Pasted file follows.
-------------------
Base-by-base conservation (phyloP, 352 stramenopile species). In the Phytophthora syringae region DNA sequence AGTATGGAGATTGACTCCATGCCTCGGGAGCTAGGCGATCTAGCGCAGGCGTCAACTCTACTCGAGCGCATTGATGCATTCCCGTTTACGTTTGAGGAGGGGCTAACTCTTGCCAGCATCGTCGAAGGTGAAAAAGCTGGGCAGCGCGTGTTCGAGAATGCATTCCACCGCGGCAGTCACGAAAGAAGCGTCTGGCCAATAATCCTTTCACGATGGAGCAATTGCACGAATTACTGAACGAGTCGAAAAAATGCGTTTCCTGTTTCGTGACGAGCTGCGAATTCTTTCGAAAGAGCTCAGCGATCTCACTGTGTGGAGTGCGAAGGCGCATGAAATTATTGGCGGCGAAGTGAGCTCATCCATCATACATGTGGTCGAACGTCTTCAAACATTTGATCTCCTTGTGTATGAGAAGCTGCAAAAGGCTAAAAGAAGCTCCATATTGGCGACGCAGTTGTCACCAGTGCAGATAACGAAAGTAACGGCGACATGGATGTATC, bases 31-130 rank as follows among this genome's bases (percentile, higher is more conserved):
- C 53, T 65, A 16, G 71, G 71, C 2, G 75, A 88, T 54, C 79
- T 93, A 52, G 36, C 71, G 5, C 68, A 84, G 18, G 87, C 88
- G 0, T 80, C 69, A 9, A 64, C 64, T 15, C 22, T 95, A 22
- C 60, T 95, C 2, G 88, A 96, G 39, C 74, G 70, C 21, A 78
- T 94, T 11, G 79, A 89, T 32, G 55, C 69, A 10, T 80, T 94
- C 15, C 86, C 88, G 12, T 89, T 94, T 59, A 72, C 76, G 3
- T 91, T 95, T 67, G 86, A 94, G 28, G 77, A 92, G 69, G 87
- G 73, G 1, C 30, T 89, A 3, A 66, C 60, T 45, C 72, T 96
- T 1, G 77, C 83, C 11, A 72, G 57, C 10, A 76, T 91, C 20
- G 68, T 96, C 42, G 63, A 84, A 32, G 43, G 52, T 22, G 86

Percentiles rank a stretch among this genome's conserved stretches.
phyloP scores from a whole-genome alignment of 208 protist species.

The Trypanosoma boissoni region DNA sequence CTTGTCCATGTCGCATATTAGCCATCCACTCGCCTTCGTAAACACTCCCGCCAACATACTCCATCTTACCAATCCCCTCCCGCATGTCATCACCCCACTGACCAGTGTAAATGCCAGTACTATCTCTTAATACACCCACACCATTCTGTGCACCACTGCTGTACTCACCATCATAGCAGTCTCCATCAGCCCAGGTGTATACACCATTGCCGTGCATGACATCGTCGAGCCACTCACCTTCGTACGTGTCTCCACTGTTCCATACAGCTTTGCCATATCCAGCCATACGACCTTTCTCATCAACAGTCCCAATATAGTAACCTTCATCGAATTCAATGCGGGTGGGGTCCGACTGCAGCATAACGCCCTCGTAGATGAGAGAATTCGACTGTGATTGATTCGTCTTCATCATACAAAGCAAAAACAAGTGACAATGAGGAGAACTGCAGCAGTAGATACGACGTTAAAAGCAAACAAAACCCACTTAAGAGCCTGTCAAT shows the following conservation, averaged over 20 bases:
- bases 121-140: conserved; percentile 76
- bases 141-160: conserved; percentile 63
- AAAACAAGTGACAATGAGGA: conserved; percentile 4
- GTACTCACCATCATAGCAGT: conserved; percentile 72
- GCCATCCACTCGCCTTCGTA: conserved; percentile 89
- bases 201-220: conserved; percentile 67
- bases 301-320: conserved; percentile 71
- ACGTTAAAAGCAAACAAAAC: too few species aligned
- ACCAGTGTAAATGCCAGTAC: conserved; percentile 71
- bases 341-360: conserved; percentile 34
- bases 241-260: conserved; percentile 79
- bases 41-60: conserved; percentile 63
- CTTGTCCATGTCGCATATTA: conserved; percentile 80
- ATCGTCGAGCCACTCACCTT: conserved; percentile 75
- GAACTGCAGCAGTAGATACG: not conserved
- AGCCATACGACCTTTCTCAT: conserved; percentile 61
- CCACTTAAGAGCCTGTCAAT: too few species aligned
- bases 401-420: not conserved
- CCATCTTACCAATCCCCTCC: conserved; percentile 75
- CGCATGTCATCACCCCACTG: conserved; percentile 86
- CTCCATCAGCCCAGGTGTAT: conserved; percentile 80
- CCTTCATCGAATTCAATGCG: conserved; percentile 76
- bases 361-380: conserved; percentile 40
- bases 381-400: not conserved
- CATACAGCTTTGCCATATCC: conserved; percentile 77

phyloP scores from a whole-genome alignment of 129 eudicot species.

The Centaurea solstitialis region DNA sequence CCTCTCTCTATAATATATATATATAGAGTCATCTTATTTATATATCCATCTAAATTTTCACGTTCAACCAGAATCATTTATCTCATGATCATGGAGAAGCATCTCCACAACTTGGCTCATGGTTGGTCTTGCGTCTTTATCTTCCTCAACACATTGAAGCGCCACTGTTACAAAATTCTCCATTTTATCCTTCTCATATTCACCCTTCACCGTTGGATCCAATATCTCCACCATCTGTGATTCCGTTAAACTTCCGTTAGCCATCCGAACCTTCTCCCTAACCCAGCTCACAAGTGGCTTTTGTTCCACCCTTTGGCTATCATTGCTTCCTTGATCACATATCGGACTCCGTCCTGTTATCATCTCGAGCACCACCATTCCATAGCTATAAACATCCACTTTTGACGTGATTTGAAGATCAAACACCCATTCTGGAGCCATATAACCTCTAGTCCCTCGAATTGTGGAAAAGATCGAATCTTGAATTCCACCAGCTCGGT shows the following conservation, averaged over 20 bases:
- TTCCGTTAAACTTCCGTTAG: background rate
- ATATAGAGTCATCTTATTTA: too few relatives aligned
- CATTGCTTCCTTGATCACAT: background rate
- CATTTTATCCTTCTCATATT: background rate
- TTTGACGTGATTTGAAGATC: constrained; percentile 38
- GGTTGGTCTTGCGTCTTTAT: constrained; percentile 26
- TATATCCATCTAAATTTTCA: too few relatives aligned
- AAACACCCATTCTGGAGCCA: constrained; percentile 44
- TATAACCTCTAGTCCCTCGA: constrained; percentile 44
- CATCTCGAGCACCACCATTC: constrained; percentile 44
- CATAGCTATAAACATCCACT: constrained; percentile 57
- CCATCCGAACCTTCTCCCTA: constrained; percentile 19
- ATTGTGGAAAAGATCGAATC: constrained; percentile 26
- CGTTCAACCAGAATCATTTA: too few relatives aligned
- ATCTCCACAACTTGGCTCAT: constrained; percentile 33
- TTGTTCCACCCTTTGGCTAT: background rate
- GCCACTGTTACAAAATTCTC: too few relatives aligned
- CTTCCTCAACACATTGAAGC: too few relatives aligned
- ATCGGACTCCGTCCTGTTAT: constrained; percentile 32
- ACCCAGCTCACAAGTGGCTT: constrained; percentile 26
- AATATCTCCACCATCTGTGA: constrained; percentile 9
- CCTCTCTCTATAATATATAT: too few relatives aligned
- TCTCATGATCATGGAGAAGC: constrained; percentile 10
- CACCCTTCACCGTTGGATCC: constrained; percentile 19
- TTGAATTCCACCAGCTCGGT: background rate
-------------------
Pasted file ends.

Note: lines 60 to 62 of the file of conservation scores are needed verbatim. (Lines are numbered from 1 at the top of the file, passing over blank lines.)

- ATCGGACTCCGTCCTGTTAT: constrained; percentile 32
- ACCCAGCTCACAAGTGGCTT: constrained; percentile 26
- AATATCTCCACCATCTGTGA: constrained; percentile 9